Martins Bay looking towards Hollyford Valley
Image: Jonathan Astin | ©
A remote and beautiful area - the Hollyford Valley is isolated with only one road for access, via the Milford Road. The scenery ranges from the dramatic glacier-carved mountainscapes near the Homer Tunnel, down beautiful riverside forest to Lake McKerrow, wetlands and wild coastal seascapes at Martins Bay.
A tramp from the mountains to the sea - the Hollyford Track offers year round tramping for those who enjoy a more remote experience, while still using tracks and huts. With no alpine sections this track is rarely cut off by snow so you can tramp it in any season (depending on weather). The first part of the track offers a great overnight option for families or those with limited time.
A paradise for climbers, hunters, adventurers - the peaks at the head of the Hollyford Valley, the Darran Mountains, are famous in climbing circles. Many other activities can be enjoyed in this area, from tramping the more challenging Pyke- Big Bay Track, to hunting, fishing and boating in the river and exciting kayaking expeditions.
The U shaped Hollyford Valley was carved by a huge glacier, about 20,000 years ago. It left behind the Donne Glacier on the eastern face of Mt Tūtoko.
Lake McKerrow/Whakatipu Waitai was originally a fiord which was cut off from the sea by sedimentary deposits at Martins Bay.
The majority of the forest is silver beech, mixed with kāmahi, kahikatea, mataī and rimu. The forested areas have a rich understorey of coprosmas, wineberry, fuchsia and pepperwood, with abundant ferns, mosses and lichens.
The extensive forest in the Hollyford Valley (and Pyke area) provides habitat for native bird species including kākā, kea, mohua (yellowhead), kererū and New Zealand falcon. Small birds; tomtit, robin, brown creeper, bellbird, grey warbler, fantail, rifleman and silver eye are still common in many areas in spite of introduced predators.
Kererū, the native pigeon, can be seen when kōwhai and other blooms and fruit are available. Rātā and flax attract the honey eaters, tūī and bellbird.
Fiordland crested penguins nest in scrub and rocks near Long Reef where there is a fur seal colony.
Fernbirds live in areas of swamp and scrub scattered through the valley, while bitterns hide in reeds at Martins Bay. Occasionally the kōtuku, or white heron, winters over at the bay.
Ducks, shags, gulls and terns can be seen in the Hollyford estuary.
Schools of dolphins regularly visit Lake McKerrow/Whakatipu Waitai, via the Hollyford River mouth.
The rare native short- tail bat (pekapeka) is present in the forests but not common.
Each spring the juveniles of several native fish of the galaxid family begin their annual migration up the river. These inanga, or whitebait, were an important traditional food item and today are still an important recreation fishery.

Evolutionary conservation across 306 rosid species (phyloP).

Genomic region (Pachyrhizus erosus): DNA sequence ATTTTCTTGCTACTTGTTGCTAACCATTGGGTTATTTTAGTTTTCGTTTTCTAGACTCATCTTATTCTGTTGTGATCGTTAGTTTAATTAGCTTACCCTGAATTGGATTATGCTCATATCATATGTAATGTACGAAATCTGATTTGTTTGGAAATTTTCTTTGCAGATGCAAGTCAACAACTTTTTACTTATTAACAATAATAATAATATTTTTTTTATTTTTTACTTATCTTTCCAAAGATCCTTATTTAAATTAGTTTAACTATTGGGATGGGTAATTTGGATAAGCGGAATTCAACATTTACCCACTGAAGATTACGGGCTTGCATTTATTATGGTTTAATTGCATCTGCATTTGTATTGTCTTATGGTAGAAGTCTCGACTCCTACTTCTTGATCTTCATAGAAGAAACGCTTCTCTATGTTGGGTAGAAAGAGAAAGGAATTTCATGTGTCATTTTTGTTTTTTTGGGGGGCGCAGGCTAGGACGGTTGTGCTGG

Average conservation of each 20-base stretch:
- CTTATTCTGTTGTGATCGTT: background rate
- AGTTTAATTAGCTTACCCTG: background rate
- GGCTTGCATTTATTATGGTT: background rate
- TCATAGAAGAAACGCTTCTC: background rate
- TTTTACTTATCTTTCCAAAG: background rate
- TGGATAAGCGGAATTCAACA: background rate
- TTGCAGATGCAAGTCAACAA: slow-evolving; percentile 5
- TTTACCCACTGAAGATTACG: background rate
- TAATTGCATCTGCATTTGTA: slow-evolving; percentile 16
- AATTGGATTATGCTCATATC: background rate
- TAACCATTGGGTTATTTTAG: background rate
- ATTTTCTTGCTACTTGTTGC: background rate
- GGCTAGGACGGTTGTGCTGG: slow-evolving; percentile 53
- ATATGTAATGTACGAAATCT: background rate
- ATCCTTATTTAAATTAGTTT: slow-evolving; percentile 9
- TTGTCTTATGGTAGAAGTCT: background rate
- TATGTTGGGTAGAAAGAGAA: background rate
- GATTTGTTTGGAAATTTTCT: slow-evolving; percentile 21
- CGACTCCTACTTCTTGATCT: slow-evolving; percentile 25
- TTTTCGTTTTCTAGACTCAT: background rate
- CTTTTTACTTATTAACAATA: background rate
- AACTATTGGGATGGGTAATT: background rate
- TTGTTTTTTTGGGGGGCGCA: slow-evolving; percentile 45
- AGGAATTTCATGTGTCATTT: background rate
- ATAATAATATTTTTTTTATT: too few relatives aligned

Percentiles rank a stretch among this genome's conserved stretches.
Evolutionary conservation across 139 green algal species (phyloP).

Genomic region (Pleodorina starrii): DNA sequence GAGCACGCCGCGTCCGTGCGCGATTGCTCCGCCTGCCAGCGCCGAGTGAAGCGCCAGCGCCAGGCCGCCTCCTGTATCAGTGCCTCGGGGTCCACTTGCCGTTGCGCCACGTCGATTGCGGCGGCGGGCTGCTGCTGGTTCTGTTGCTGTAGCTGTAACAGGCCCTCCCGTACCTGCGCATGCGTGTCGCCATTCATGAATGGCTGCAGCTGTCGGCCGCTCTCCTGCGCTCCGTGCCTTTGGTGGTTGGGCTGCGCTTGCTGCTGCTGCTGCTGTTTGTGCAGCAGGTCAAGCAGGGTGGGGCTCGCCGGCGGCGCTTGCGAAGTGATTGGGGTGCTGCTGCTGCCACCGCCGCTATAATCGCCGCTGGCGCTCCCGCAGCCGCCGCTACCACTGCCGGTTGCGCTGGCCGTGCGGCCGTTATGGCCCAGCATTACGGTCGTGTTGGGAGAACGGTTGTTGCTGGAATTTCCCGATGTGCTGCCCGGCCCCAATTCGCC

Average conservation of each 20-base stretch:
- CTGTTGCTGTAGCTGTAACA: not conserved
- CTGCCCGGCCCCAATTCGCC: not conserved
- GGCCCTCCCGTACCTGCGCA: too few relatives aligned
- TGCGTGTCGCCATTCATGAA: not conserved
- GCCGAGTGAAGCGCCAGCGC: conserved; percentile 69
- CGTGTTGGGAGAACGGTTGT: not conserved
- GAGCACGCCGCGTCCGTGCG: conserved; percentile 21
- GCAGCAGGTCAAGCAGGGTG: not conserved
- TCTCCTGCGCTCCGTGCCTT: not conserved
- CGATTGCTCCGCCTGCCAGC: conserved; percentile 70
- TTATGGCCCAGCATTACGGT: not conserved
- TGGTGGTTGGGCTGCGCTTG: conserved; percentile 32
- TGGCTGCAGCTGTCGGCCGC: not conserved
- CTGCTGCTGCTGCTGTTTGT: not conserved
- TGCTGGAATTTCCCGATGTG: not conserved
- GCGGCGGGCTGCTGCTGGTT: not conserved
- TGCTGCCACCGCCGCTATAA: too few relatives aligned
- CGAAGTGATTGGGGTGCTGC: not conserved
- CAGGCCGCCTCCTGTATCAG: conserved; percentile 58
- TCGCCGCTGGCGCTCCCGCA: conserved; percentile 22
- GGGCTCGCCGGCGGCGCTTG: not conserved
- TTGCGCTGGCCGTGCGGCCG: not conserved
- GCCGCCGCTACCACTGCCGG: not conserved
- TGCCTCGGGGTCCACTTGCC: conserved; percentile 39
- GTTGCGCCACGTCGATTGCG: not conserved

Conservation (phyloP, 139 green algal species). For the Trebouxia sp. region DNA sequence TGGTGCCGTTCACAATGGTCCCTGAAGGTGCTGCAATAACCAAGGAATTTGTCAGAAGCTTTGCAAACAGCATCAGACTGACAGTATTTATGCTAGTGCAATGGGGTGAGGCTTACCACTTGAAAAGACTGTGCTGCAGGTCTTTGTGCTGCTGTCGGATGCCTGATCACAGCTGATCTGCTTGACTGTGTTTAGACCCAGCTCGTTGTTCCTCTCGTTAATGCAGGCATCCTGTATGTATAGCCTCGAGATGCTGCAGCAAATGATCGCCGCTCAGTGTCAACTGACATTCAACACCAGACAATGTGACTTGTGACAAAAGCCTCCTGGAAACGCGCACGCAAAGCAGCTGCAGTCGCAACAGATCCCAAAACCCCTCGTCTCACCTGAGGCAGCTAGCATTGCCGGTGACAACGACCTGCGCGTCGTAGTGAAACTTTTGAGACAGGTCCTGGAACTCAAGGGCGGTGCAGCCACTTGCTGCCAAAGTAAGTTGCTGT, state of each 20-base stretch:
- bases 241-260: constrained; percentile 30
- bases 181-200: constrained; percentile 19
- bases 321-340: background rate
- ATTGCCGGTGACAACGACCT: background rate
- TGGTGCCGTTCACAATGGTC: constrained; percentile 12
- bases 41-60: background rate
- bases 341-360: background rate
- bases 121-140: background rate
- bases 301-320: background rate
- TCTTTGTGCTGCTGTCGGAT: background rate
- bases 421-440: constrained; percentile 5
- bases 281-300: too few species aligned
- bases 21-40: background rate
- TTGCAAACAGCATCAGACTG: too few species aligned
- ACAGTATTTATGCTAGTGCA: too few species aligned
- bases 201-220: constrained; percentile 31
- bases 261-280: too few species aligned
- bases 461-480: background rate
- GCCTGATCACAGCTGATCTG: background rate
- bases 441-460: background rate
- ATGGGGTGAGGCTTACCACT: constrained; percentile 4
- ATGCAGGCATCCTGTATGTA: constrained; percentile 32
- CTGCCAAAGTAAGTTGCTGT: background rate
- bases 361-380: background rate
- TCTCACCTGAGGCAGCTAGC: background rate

Introduced animals include red deer, possums, rabbits, stoats and rats.
Martins Bay, known to Ngāi Tahu as Kotuku, was an important settlement between 1650 and 1800 giving easy access to food resources in the nearby lakes, sea and forests, as well as pounamu (New Zealand jade or greenstone).
Large trees on the river banks were felled to make canoes for use on the lakes and ancient Māori middens have been found on the sea side of the estuary.
Captain Alabaster, a whaler, was one of the first Europeans to explore the valley.
In 1863 he met Ngāi Tahu chief Tutoko at Martins Bay and named the chief's daughters Sara and May. Dr. James Hector, the first provincial geologist of Otago, visited later the same year and named the hills above the bay after the girls.
Dr. Hector travelled up the Hollyford Valley to Queenstown, and reported favourably on timber, indications of gold, iron, copper and zinc in the area. He also suggested a road through the area could be built and the idea is still a controversial issue.
Jamestown and the settlement at Martins Bay were surveyed in 1879 but were doomed by isolation and only a few settlers stayed on. Among them were Hugh and Malcolm McKenzie, who raised cattle and drove them to sale-yards at Mossburn over 250 kms away.
Today the Jamestown site is marked by ancient rose bushes and apple trees. Rose bushes also survive at Big Bay and at Jerusalem Creek there are sycamore trees planted by the early settlers.
In 1926 the McKenzie brothers sold out to David Gunn who continued running cattle and started guiding tramping tourists from the Hollyford Camp. Since David Gunn's death in 1955, until 2005, his son Murray managed Gunn's Camp, a rest-stop for trampers with a store and small museum. The camp is now managed by the Hollyford Museum Charitable Trust.
The Hollyford Valley is located in the northern area of Fiordland, and is accessed from the Hollyford Road.
The nearest town with facilities is Te Anau.
To get to the Hollyford Road from Te Anau, take the Milford Road (SH94) north towards Milford Sound. After the Divide (the start of the Routeburn Track), turn off after a few minutes at Marian Corner, onto Hollyford Road. Marian Corner is about 87 km along the Milford Road from Te Anau. Allow 2 hours to drive from Te Anau to the end of the Hollyford Road.
|Te Rua-o-te-moko / Fiordland National Park Visitor Centre|
|Phone:||+64 3 249 7924|
|Fax:||+64 4 471 1117|
Fiordland National Park
Te Anau 9600
PO Box 29
Te Anau 9640
|Full office details|